The Precarious Nature of Social Class-Sensitivity in Literacy: A Social, Autobiographic, and Pedagogical Project

Mark D. Vagle, Stephanie Jones

Research output: Contribution to journalArticlepeer-review

10 Scopus citations

Abstract

Using Maurice Merleau-Ponty's (1947/1964) phenomenological notion of the threads of intentionality that tie subject and object together meaningfully and Pierre Bourdieu's (1986, 2000; Bourdieu & Waquant, 1992) reflexive sociology and constructs of habitus, field, capital, and nomos, we theorize social class-sensitivity in literacy education as a social, autobiographic, and pedagogical project; a recognition of the powerful unnamed context of middle-class normality; and an illumination of the precarious ways in which working-class and poor students are positioned in schools. We assume that although issues related to race, gender, and sexuality intersect in complex ways with class, social class issues in classroom pedagogy are too often ignored and undertheorized. Therefore, there is a need to spend concerted time considering social class specifically. We close by asking pedagogues to think seriously about the reality that working-class and poor students enter classrooms each day saturated in precariousness; to not label students and families as the problem; and to be the ones to take responsibility for alleviating the precarious positions in which working-class and poor students and families live while in educational institutions.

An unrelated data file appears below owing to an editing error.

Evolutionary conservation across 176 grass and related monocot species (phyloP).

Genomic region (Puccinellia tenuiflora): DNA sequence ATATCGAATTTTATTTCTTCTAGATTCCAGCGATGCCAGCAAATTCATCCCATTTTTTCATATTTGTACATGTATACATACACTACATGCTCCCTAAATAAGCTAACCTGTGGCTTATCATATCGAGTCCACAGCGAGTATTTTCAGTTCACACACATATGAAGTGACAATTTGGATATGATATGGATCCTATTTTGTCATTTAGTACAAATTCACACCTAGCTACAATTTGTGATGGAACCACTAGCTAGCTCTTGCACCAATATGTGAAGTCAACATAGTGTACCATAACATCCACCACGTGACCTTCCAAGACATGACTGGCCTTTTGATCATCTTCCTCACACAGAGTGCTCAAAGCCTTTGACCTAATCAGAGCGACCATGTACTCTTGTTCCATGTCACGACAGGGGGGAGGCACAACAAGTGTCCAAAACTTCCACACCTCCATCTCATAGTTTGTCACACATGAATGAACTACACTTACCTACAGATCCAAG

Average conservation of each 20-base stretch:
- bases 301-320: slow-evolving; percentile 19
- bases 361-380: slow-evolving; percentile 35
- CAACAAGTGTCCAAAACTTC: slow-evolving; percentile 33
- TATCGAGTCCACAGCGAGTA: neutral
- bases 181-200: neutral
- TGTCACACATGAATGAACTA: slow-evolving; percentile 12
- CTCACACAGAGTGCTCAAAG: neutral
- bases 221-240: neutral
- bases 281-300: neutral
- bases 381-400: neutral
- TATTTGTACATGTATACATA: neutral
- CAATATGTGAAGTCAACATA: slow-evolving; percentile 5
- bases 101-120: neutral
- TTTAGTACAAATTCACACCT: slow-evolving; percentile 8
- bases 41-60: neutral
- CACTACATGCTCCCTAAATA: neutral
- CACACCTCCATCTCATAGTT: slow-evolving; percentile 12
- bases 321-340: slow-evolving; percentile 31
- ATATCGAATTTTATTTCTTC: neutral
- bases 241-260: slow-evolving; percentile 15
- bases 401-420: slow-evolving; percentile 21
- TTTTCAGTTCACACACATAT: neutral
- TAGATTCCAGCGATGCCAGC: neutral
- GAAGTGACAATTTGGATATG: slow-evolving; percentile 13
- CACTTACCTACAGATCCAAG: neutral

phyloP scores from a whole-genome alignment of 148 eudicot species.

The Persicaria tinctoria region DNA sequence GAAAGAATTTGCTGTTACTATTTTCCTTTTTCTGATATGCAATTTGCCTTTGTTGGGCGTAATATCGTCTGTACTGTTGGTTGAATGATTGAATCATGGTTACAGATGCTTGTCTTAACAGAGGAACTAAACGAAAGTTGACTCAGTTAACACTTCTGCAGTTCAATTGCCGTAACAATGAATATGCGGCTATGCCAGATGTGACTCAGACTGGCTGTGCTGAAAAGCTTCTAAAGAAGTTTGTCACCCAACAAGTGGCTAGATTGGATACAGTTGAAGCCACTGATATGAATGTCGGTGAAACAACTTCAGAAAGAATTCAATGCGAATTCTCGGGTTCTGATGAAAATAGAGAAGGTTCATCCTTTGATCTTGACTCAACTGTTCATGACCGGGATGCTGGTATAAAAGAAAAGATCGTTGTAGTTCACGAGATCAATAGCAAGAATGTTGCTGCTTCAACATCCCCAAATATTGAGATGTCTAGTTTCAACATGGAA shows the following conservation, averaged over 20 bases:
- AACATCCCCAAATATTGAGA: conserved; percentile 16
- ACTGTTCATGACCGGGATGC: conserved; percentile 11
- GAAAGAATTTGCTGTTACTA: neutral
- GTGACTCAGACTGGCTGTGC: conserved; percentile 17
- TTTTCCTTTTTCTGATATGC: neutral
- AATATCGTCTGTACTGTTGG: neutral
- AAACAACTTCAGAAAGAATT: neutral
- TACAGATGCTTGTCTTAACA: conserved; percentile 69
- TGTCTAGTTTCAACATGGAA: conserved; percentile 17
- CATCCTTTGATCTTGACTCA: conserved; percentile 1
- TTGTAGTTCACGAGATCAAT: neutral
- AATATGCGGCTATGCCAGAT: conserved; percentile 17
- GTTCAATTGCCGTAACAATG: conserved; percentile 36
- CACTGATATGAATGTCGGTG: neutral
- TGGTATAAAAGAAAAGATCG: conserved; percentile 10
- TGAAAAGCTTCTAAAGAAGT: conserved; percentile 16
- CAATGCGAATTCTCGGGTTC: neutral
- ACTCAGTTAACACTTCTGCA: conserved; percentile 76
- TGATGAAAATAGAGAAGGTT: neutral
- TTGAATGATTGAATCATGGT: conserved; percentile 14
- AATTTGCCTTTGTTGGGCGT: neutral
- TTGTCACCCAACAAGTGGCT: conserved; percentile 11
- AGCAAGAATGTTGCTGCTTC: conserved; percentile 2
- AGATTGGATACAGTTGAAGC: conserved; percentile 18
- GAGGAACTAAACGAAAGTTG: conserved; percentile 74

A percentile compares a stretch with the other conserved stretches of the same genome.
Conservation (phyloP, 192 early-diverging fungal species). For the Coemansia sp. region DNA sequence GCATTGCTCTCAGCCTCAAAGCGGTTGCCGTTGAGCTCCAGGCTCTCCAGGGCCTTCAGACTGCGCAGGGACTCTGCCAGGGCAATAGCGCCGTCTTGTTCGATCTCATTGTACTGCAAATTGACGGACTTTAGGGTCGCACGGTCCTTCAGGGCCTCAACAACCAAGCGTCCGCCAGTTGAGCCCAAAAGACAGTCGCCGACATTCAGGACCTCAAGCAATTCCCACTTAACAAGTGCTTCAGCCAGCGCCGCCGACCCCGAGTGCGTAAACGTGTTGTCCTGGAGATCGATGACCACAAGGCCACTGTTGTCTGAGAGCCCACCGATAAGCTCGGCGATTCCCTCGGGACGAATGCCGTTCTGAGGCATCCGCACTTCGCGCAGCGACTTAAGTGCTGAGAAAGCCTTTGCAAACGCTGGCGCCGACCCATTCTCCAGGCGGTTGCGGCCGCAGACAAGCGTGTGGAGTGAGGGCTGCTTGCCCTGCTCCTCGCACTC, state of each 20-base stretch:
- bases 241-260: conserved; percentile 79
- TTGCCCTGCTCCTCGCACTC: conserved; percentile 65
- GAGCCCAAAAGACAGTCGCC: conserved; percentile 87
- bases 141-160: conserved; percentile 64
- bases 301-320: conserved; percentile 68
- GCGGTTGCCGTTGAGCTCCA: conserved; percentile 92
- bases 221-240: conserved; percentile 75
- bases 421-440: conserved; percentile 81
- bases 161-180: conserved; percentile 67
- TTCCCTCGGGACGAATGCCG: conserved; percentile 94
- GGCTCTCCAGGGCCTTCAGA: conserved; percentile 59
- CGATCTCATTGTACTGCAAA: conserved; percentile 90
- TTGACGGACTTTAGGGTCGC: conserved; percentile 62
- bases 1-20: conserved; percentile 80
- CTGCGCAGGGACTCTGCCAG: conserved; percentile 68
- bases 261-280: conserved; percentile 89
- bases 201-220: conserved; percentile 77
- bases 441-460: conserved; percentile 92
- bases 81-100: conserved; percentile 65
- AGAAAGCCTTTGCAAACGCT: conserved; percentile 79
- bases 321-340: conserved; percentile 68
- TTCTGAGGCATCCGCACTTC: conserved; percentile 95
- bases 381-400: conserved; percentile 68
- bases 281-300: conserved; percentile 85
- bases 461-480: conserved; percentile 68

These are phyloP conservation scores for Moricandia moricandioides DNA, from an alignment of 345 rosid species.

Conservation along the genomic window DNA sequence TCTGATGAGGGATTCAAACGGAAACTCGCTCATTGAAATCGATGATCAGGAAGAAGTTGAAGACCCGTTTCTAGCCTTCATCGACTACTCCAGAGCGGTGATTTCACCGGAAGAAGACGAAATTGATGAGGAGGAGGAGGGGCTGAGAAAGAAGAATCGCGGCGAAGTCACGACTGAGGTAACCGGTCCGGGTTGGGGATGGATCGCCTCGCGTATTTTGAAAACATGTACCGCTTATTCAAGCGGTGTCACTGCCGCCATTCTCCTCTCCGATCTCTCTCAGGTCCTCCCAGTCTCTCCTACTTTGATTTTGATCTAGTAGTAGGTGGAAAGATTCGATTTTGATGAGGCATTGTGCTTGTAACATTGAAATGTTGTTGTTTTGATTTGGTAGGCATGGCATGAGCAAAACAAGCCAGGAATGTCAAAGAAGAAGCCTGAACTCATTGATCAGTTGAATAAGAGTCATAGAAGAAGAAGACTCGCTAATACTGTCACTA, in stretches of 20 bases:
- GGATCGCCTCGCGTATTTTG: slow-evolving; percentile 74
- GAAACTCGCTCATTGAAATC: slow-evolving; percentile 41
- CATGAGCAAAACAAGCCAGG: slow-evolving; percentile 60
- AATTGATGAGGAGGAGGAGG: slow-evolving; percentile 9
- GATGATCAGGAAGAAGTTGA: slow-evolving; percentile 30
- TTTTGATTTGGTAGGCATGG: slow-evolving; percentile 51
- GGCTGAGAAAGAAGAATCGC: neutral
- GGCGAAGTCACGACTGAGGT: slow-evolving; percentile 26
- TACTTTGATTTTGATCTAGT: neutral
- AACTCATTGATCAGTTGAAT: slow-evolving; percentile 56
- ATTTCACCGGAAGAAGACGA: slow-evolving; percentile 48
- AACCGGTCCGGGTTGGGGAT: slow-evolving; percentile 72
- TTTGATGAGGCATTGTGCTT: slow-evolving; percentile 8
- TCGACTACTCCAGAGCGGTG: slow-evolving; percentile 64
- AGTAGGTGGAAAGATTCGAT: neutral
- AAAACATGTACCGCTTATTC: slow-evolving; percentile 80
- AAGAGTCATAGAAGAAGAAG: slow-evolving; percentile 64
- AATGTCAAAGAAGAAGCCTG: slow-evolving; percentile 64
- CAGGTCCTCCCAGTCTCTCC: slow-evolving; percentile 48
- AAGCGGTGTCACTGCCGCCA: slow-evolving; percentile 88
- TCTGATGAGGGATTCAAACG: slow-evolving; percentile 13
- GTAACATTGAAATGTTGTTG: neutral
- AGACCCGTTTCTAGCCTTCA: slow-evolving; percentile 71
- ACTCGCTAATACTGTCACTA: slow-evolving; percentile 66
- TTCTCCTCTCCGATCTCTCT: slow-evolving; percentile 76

Original languageEnglish (US)
Pages (from-to)318-339
Number of pages22
JournalCurriculum Inquiry
Volume42
Issue number3
DOIs
StatePublished - Jun 1 2012

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